Chaos on French right as Macron snap poll reshapes politics

AFP , Thursday 13 Jun 2024

French right-wing parties were mired by infighting Thursday as campaigning intensified for snap elections called by President Emmanuel Macron, but his government faces a more unified challenge from the left.

(From L) French far-right Rassemblement National (RN) party President and electoral list leader Jord
(From L) French far-right Rassemblement National (RN) party President and electoral list leader Jordan Bardella, France s President Emmanuel Macron, and National Assembly parliamentary group President for the French far-right Rassemblement National (RN) party Marine Le Pen. AFP


Coming just two years after he failed to secure a majority in parliament to buttress his second presidential term, Macron's gamble on early polls risks strengthening the far-right National Rally (RN) and has sparked a meltdown among traditional conservatives.

Eric Ciotti of the mainstream right Republicans party announced a surprise alliance with the RN this week, which prompted the rest of the leadership team to vote him out Wednesday.

But on Thursday Ciotti insisted he was still party leader, dismissing the effort to oust him as "quibbles, little battles by mediocre people... who understand nothing about what's going on in the country", adding that it was legally void.

"I'm president of the party, I'm going to my office and that's it," Ciotti told reporters as he arrived at Republicans headquarters in Paris, calling his opponents' vote a "takeover" attempt and saying he had challenged its validity in court.

Viral images spread on social media the day before of Paris region president Valerie Pecresse rolling up her sleeves as she approached Republican party headquarters -- closed by Ciotti in an apparent bid to prevent the political committee meeting from going ahead.

Some on the right remain open to the RN, with Francois-Xavier Bellamy -- the party's lead candidate in Sunday's European ballot -- saying Thursday he would "of course" vote for an RN candidate over the left in a second-round run-off.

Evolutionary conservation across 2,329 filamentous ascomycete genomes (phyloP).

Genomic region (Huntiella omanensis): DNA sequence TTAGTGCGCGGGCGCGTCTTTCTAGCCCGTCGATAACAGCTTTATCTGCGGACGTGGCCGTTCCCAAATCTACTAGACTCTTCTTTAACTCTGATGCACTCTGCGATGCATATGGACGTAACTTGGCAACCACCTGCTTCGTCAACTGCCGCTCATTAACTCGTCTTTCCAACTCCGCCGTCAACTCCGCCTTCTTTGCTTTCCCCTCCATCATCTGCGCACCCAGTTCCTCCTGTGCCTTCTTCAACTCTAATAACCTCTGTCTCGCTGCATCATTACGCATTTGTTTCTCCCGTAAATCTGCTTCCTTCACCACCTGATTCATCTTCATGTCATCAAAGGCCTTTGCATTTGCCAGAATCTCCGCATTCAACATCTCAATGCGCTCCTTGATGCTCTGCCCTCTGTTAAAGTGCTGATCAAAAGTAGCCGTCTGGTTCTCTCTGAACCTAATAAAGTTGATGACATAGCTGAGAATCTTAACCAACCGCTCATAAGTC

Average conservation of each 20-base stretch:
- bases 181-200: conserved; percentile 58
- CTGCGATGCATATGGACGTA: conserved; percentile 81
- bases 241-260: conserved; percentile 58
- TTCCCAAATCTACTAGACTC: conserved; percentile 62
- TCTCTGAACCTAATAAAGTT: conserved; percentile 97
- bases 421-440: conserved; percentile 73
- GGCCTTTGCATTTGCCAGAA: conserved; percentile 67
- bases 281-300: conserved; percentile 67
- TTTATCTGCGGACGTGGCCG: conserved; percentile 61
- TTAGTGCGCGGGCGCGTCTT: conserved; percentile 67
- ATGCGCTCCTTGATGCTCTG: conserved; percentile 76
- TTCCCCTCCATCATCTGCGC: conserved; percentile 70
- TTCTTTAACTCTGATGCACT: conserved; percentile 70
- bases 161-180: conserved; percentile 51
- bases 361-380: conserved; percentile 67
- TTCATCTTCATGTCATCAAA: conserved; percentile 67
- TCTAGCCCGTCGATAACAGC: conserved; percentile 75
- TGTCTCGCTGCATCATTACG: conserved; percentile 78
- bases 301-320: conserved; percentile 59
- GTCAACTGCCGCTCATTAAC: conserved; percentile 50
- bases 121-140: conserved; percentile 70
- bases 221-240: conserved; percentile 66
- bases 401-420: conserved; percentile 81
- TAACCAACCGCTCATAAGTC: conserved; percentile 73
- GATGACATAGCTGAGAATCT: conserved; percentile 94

"I'll do everything to prevent France Unbowed (LFI) coming to power," Bellamy told broadcaster Europe 1, referring to the hard-left outfit that has struck an alliance deal with other left-leaning parties.


'End of the road'

The lightning election campaign, with the first round of voting on June 30, has also shattered the RN's smaller far-right rival Reconquest over whether to ally with the heavyweight formation.

Marion Marechal, who led Reconquest's European Parliament list, called for an alliance with the RN -- whose figurehead Marine Le Pen is her aunt.

"She's reached the end of the road, she's shutting herself out of this party that she's always despised," Reconquest founder Eric Zemmour said late Wednesday.

While smaller outfits fight amongst themselves, Le Pen's RN appears set to cruise to a massively increased parliamentary presence from its current 88 out of 577 seats.

The party "will come out on top of the election with the largest parliamentary group but short of an absolute majority," University College London political scientist Philippe Marliere predicted.

Prime Minister Gabriel Attal told broadcaster France Inter Thursday that voters stood before a "societal choice".

Besides the "extreme left" and "far right", Macron's centrist camp offered a "progressive, pro-work, democratic, republican" alternative, he said.


'Unite the country'

Attal spent much of his time attacking the left, after Socialists, Communists, Greens and hard-left France Unbowed (LFI) reestablished an alliance that broke apart over the response to Hamas's October 7 attack on Israel and the ensuing Gaza conflict.

"I'm thinking of all the social-democratic voters on the left who don't see themselves in this," Attal said.

Macron's camp has dubbed itself "Ensemble pour la Republique" (Together for the Republic), a senior member told AFP Thursday after a strategy meeting with Attal and chiefs of allied parties.

Their message will be "Do you want (RN president) Jordan Bardella or (LFI founder) Jean-Luc Melenchon in Matignon," the prime minister's office, a source close to Attal said.

Left-wing leaders were occupied with who might be prime minister if their alliance came out on top, with LFI's repeat presidential candidate Melenchon and senior MP Francois Ruffin throwing their hats in the ring.

Socialist Party (PS) chief Olivier Faure said that someone "who is not the most divisive but allows us to unite the country" should be PM -- potentially ruling out Melenchon, who attracts fierce loyalty from supporters as well as intense dislike across much of the political spectrum.

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